had been wrongly informed that we were 2km out at about 7.5 hours in so I gunned it
thinking a record was possible only to be told 15 mins later that there was in fact another
6km to go! But I didn’t come to swim across the Strait aiming to break the record. In about 2
years, I hope to redo the full swim again but I’m only looking for a personal best, not to
break any records!
6. Swimming the Palk Strait sounds quite complicated and we are sure the journey wasn’t
without hardships. What were some of the challenges you’ll had in attempting the journey?
-I think not knowing if we were going all the way to India until we were 4km from the
international maritime boundary line was the most stressful element and the whole operation
had its fair share of elements of huge stress. But it was also mostly huge amounts of fun with a
team of approximately 30 people including crew provided by our generous sponsor Sail Lanka, a
number of excellent volunteers who are great friends of mine from the Galle area, the
production team from Hong Kong and of course, the Sri Lankan Navy!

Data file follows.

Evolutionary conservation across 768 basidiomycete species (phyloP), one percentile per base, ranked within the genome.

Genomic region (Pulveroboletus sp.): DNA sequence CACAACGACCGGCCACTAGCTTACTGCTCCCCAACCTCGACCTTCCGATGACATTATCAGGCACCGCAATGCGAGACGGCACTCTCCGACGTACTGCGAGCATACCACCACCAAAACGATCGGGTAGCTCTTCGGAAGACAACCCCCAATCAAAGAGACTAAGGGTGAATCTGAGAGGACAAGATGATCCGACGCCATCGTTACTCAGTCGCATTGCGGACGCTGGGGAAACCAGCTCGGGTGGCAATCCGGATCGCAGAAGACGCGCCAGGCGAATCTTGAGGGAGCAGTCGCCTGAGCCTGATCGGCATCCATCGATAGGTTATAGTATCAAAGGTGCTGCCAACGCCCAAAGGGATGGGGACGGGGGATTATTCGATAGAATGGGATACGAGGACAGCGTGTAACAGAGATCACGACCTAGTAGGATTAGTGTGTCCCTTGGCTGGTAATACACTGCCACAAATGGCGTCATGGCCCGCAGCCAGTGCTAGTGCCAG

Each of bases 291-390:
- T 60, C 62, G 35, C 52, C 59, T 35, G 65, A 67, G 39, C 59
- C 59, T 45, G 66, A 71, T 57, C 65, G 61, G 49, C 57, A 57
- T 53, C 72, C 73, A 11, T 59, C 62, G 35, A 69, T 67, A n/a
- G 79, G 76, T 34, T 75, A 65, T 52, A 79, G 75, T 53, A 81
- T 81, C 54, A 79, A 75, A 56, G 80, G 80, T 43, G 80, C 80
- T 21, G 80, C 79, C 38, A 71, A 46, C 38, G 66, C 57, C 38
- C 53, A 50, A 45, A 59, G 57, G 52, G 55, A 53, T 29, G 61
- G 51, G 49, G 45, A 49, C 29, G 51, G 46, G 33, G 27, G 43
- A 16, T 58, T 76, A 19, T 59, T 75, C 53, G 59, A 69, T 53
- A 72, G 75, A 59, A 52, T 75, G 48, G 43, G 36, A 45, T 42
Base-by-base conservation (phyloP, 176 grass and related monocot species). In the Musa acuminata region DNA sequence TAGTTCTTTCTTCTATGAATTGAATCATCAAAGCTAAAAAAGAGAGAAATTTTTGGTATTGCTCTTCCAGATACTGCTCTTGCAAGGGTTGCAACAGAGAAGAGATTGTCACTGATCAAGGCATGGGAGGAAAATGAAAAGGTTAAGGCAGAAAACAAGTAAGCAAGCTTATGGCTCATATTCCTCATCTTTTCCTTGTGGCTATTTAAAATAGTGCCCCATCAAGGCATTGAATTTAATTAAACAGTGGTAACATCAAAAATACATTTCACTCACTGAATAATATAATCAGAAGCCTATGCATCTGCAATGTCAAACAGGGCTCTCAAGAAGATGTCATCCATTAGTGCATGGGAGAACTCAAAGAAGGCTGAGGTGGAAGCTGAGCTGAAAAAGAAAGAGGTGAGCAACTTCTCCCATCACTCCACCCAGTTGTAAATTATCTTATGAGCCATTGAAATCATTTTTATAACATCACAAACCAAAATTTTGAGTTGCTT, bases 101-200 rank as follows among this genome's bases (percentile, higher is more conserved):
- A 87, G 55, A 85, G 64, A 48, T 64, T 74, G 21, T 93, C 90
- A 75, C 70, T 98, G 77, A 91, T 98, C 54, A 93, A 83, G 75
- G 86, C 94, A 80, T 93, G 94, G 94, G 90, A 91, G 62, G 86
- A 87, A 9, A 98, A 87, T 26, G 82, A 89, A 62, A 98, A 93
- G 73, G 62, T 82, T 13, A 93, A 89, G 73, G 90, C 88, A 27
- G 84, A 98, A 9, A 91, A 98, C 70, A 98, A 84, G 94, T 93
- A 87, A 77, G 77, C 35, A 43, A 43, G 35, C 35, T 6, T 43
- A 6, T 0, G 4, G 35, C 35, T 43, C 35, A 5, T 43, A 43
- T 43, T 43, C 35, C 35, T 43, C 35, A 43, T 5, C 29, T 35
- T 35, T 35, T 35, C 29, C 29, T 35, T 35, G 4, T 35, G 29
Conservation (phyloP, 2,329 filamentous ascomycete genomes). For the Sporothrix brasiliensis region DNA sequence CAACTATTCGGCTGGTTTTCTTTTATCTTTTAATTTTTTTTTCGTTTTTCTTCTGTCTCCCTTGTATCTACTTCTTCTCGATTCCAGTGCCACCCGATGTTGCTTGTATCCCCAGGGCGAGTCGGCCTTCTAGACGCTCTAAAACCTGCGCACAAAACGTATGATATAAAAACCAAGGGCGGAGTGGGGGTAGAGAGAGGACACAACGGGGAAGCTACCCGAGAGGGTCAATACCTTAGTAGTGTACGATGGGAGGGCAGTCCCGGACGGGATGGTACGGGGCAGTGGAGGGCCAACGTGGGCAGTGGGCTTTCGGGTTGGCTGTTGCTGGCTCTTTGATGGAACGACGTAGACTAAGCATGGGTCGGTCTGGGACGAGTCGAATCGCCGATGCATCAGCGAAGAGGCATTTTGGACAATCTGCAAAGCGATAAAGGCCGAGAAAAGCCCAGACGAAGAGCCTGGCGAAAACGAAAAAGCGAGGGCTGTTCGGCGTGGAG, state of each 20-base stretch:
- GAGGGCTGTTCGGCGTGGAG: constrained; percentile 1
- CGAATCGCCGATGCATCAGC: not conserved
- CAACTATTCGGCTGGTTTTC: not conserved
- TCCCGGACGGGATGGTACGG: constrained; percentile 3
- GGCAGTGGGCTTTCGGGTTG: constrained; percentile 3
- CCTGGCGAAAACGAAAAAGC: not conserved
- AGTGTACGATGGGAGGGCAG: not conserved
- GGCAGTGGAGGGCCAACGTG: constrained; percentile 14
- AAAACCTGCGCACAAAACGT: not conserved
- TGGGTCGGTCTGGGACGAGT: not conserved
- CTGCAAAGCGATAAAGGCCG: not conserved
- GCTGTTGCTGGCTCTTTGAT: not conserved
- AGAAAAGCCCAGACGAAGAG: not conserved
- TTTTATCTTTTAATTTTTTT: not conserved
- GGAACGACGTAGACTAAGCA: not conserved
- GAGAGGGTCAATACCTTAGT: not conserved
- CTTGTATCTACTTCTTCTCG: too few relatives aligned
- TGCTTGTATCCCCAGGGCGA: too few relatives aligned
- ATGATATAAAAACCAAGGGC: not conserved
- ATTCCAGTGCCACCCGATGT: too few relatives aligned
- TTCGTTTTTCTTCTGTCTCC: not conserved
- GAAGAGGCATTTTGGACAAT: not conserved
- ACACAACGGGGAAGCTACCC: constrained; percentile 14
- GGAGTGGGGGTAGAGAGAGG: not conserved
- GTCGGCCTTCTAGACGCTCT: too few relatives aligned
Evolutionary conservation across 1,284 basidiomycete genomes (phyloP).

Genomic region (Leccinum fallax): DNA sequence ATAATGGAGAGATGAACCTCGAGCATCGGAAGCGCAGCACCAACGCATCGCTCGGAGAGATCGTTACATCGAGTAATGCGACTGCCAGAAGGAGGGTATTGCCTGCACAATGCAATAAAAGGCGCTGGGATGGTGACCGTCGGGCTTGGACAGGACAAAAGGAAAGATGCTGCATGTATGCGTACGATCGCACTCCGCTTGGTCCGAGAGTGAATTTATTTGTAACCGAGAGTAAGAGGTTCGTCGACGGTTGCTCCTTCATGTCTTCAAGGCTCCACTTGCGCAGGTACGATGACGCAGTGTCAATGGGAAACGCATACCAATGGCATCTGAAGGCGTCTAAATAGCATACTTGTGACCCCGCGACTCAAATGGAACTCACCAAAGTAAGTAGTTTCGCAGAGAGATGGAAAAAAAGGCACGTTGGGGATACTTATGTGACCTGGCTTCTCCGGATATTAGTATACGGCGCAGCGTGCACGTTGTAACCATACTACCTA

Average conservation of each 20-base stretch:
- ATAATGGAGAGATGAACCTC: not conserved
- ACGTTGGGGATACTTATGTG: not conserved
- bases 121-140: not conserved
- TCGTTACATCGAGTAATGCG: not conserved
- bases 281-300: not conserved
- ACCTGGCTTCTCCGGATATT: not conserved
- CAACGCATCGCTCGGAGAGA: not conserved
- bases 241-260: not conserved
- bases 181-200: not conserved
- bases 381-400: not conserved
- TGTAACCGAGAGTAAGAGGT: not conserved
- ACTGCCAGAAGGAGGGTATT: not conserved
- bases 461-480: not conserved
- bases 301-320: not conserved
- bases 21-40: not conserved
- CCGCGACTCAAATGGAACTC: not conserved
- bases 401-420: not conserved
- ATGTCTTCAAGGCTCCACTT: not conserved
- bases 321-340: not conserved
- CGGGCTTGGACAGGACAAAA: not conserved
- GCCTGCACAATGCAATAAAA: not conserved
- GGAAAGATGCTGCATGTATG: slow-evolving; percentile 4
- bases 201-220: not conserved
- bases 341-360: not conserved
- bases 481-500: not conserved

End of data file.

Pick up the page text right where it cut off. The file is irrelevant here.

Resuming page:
7. The swim is physically quite exhausting but was it also equally mentally draining? How did you keep going?
- I never really thought of giving up but the last few hours were definitely the hardest
mentally due to me pushing myself too soon. Having to do another 6km, with the sea
picking up as it always does after midday, and with a 30m hovercraft of the Indian Coastal
Guard circling us was pretty hard and daunting. Fortunately one of our support ribs insisted
on remaining with us up to 500m offshore in 50cm of water (as we had agreed we would do
with Indian and Sri Lankan authorities so we did not need to process immigration on both
sides) and, having had some pictures taken with the Indian Coast Guard, the rib picked up
Gary and I. It was another hour until we got back to the 54’ Sapphire as it had to stay 5km